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Shows that went on way too long
"Californication" (seven seasons)
WASHINGTON (AP) — Weight-loss surgery such as the type that New Jersey Gov. Chris Christie underwent may not just improve people’s waistlines, but their health.
Obesity causes or worsens myriad health problems, from diabetes to heart disease, severe sleep apnea to arthritic knees. Christie has revealed that after struggling with his weight for 20 years and the reality check of turning 50, the desire to be healthy for his four children motivated him to have an operation called stomach banding.
“He’s doing the right thing,” said Dr. Jaime Ponce, president of the American Society for Metabolic and Bariatric Surgery. “He’s at the age he really needs to address his problem, to live longer, in a better way, with a better quality of life.”
Specialists perform about 160,000 weight-loss operations a year in the U.S., according to a recent analysis by the surgeons’ group. Surgery isn’t a panacea, it isn’t for everyone — and some forms work better than others.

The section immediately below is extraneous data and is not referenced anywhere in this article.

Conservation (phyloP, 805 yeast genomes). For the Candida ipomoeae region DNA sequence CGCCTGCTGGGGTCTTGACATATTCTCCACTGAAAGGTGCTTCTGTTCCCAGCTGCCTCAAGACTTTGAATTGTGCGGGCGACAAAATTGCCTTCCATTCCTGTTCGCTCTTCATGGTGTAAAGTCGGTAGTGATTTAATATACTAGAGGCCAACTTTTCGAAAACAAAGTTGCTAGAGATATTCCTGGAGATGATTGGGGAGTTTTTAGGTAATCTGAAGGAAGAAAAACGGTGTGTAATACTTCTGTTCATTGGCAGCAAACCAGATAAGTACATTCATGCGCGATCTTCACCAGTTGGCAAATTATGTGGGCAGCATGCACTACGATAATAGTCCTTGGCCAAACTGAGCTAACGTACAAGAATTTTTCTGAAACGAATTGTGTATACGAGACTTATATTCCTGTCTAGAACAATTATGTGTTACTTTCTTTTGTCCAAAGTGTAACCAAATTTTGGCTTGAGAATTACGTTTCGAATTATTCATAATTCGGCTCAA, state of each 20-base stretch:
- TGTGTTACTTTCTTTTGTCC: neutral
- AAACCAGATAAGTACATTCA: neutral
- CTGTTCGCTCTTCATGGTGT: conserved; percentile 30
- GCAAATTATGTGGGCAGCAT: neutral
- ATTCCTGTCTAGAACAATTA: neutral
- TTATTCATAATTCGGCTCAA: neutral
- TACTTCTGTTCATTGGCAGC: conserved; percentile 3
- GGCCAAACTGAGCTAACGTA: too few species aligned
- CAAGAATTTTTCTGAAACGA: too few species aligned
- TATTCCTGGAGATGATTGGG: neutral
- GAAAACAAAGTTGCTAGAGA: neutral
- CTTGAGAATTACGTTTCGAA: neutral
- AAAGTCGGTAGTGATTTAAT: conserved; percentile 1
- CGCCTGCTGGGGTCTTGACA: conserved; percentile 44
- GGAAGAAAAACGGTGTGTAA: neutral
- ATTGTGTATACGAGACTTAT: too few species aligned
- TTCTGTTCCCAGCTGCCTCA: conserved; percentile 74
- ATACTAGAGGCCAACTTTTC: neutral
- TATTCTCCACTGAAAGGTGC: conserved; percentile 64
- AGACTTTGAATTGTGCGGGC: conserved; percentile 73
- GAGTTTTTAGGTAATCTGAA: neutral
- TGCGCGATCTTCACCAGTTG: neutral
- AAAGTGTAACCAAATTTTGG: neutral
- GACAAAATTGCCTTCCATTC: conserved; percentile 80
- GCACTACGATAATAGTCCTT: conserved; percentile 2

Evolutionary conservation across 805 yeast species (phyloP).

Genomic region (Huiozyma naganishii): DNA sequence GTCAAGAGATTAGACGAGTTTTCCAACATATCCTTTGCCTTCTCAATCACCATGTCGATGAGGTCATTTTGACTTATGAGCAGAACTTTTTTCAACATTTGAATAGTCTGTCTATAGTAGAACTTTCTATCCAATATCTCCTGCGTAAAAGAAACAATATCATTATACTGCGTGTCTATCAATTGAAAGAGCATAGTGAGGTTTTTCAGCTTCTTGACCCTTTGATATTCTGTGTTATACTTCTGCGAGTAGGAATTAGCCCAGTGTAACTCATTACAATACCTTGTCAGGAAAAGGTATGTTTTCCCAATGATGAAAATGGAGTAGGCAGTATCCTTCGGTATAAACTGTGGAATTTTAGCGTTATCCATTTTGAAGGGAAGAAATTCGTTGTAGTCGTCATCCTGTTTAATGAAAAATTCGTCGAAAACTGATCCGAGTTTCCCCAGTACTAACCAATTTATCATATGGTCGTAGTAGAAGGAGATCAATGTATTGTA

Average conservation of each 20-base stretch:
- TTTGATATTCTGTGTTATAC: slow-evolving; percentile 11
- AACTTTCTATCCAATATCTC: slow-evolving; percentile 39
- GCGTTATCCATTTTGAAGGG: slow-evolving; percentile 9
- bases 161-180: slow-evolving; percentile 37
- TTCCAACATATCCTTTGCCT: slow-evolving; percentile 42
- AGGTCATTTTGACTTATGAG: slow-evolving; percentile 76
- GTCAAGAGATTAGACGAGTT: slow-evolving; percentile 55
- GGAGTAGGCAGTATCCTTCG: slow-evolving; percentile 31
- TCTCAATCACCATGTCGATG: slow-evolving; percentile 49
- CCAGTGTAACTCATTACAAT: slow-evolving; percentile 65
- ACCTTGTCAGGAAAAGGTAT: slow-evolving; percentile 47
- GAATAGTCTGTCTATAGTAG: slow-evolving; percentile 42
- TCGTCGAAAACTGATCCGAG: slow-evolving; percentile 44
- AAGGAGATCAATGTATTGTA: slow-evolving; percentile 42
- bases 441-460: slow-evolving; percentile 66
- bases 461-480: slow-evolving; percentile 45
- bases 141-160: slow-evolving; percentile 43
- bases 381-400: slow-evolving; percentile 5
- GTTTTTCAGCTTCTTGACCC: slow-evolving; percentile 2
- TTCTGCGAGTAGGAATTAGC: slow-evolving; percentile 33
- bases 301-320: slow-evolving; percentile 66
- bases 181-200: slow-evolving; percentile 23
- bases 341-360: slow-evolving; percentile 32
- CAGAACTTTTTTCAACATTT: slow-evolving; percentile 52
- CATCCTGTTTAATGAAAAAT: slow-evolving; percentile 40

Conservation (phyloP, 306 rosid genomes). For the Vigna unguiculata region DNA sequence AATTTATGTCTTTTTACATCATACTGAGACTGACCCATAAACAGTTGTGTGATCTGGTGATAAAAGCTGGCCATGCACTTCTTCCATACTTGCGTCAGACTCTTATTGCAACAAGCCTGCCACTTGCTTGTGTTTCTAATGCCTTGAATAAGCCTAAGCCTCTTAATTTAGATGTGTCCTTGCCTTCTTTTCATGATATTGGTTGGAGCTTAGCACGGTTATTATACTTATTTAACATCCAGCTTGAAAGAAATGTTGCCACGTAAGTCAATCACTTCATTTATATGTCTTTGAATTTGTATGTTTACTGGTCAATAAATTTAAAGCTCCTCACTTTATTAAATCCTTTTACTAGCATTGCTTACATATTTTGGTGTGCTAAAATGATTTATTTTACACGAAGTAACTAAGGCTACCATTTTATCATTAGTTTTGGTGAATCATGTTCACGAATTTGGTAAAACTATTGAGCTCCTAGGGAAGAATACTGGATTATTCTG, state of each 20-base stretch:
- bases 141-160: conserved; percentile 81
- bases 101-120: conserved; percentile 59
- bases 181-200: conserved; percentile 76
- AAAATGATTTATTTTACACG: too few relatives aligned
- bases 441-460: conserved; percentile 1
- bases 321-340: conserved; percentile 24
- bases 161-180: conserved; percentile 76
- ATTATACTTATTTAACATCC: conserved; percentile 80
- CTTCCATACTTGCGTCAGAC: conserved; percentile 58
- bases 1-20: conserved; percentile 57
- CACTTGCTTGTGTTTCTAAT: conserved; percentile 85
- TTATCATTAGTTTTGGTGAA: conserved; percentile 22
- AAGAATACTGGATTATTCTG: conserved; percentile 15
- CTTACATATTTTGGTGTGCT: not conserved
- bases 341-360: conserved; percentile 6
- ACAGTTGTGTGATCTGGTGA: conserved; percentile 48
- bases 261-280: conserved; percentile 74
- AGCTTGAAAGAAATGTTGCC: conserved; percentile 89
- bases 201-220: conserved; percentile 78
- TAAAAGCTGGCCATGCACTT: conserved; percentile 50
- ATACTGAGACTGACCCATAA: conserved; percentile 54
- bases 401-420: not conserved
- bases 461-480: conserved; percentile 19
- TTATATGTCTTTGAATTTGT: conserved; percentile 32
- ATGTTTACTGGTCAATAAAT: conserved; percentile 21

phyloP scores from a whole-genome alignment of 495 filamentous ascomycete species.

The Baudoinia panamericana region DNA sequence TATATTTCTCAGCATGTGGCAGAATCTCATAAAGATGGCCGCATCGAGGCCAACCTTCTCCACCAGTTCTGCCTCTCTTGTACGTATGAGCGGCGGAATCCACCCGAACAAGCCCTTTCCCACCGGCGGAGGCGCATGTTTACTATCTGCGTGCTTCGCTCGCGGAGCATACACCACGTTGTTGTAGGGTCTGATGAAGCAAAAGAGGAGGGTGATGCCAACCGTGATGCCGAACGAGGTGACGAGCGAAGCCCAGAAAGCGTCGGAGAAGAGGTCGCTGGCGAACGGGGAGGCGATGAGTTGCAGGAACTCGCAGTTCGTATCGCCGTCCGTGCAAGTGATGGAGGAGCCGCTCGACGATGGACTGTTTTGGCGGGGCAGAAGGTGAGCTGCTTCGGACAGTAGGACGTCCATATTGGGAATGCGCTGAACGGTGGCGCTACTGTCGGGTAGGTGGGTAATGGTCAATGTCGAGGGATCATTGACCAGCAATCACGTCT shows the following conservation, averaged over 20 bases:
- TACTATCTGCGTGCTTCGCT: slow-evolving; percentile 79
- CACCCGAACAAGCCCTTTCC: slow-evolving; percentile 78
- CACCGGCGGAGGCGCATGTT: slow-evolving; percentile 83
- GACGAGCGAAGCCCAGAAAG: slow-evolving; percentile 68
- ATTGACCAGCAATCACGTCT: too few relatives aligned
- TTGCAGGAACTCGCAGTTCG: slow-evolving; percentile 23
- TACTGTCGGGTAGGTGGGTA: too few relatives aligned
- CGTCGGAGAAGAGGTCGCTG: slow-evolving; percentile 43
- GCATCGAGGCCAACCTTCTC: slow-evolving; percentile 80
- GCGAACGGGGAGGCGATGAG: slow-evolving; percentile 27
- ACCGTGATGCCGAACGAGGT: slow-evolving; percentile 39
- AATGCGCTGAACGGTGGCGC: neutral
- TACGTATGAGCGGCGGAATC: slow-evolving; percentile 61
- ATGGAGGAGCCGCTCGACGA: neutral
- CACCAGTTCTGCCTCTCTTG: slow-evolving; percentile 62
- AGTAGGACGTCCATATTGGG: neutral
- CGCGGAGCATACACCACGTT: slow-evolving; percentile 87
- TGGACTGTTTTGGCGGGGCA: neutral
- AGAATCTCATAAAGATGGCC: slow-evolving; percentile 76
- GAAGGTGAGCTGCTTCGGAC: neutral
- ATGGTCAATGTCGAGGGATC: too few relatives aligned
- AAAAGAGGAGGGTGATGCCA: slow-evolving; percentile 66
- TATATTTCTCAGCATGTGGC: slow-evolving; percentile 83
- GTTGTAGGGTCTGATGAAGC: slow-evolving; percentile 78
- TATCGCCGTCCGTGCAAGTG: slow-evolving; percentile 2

Some questions and answers about the different types:
Q: What is the most common form of weight-loss surgery?
A: In the U.S., it’s gastric bypass, sometimes called stomach-stapling. It generally results in the most weight loss. Doctors wall off a small pouch in the stomach, so that it can hold only a small amount of food. Then, they reroute that food past part of the intestine so the body also absorbs fewer calories.
Q: How is stomach banding different?
A: It’s a less invasive operation, and unlike gastric bypass, it’s reversible — the band can be removed if necessary. Best known by the brand name Lap-Band, an adjustable band is placed around the stomach to restrict how much food someone can eat at one time. As initial weight is lost, the band can be tightened. Typically, patients don’t lose as much as with gastric bypass.